In 1999, state and local governments could spend as much as $50.7 billion on information technology, up significantly from last year's $46.1 billion.

Next year, the market could be worth $55.8 billion, according to recent figures from market research firm Federal Sources Inc., McLean, Va.

Those expenditures were split 50/50 between state and local governments, which together dwarf federal technology outlays of about $19 billion.

Major management issues facing state and local IT officials include outsourcing, strategic partnerships, work-force retention, privacy, security and enterprise computing, which makes up almost 20 percent of the activity in the market.

Top technologies include imaging, card technology, biometrics, Asynchronous Transfer Mode, mobile laptops, World Wide Web tech and geographic information systems. Some of the hottest solutions are point-of-sale systems, digitized driver's license systems, data warehousing, offender-based tracking systems and case management.

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New CIOs and Others on the Move

- California Gov. Gray Davis tapped San Bernardino County's chief information officer, Eli Cortez, to head California's Department of Information Technology (DOIT). Replacing John Thomas Flynn, Cortez is only the second to hold the California CIO position since the department's inception in 1995.

- Richard Varn took the top tech post in Iowa. Varn previously served 11 years in the state legislature. For the past five years, he served as director of telecommunications at the University of Northern Iowa, where he managed IT services, multimedia and distance-learning applications.

Varn's first challenge will be creating a central IT department to oversee the state's now-disparate technology enterprises. "The current organizational and functional structure for information technology does not work. We have neither the authority nor consensus on coordination of spending, alignment of mission, money and objectives," Varn said in an interview.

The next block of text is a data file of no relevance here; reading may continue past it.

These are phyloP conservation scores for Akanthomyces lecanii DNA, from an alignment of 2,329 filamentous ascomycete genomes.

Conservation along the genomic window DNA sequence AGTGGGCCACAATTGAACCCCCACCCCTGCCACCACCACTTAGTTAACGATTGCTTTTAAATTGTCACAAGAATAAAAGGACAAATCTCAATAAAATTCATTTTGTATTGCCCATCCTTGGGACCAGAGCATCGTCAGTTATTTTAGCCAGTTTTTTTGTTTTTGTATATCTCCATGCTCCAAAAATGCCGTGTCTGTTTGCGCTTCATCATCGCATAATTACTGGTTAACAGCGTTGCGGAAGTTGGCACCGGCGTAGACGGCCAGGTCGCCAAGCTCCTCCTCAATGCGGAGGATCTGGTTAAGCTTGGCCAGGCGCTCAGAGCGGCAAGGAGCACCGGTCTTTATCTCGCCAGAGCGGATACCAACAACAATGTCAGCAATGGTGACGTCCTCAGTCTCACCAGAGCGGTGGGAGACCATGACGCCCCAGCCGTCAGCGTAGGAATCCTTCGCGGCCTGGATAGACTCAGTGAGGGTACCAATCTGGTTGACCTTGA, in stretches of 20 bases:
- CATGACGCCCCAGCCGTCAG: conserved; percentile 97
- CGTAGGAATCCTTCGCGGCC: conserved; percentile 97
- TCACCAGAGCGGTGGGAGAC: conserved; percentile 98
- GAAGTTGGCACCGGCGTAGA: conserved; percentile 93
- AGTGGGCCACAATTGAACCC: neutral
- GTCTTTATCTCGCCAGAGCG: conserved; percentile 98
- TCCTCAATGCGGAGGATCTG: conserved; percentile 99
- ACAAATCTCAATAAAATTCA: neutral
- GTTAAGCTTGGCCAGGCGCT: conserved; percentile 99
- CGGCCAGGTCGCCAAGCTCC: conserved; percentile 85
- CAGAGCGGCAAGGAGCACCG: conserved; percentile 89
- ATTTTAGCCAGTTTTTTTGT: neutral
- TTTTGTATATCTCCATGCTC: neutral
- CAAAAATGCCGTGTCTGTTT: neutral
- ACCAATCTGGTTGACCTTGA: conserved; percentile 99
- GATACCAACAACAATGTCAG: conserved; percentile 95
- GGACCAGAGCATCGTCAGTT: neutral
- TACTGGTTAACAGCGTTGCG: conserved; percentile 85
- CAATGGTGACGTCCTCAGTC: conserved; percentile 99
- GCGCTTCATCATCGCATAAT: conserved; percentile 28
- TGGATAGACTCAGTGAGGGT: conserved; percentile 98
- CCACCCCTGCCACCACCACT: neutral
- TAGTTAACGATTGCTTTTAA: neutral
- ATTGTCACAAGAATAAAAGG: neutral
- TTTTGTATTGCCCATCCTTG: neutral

That may soon change. A bill pending in Iowa's legislature would create a department of information technology to ride herd over state IT services and manage the state's fiber-optic network that connects the government, schools, courts and hospitals.

- Illinois Gov. George Ryan (R) also named a chief technology officer, Mary Barber Reynolds, to preside over the state's new tech office, which is endowed with nearly $100 million in funding for education in kindergarten through 12th grade, higher education and technology grant programs. Reynolds, who will report directly to the governor, spearheaded technology efforts for the lieutenant governor and served as executive director of the Illinois Science and Technology Advisory Committee.

- In other appointments, Massachusetts deputy purchasing agent Gary Lambert became president of the National Association of State Procurement Officials. He replaced Dave Gragan, formerly the Texas purchasing director, who is now at Oracle Corp. Gragan will advise Oracle on state and local government electronic commerce issues.

Gragan is the third state purchasing official this year to leave state government for a private-sector electronic commerce post. He follows former Massachusetts Comptroller Bill Kilmartin, who went to Fairfax, Va.-based American Management Systems Inc., and Chuck Grady, who left his post as California purchasing director to consult for Ariba Technologies Inc. and Andersen Consulting.

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DOD Reaches Out to States on Y2K

Concerned that the Year 2000 problem may disrupt public safety services and other critical domestic utilities, the U.S. Defense Department is developing contingency plans to assist state and local authorities in the event of widespread power and systems outages, senior DOD officials told Congress recently.

Testifying before the Senate Armed Services Committee, Deputy Defense Secretary John Hamre said DOD is beginning to formulate plans for supporting state and local governments in their efforts to restore critical services that might fail as a result of the Year 2000. "Our goal is to identify all dependencies outside DOD within federal, state and local governments that affect the department's ability to perform mission-critical activities," Hamre said.

As an example of the type of assistance DOD could provide, Hamre told members of Congress that DOD has the ability to construct and operate up to 30 airports if required-a capability that the department maintains for wartime contingencies. However, DOD is questioning whether it is "going to need to do that in the United States," Hamre said.

Although there are no federal government plans to mobilize the National Guard in the event of Year 2000 disruptions, Hamre said several states, including Washington and Oregon, have established detailed agreements on Year 2000 matters with the National Guard Bureau.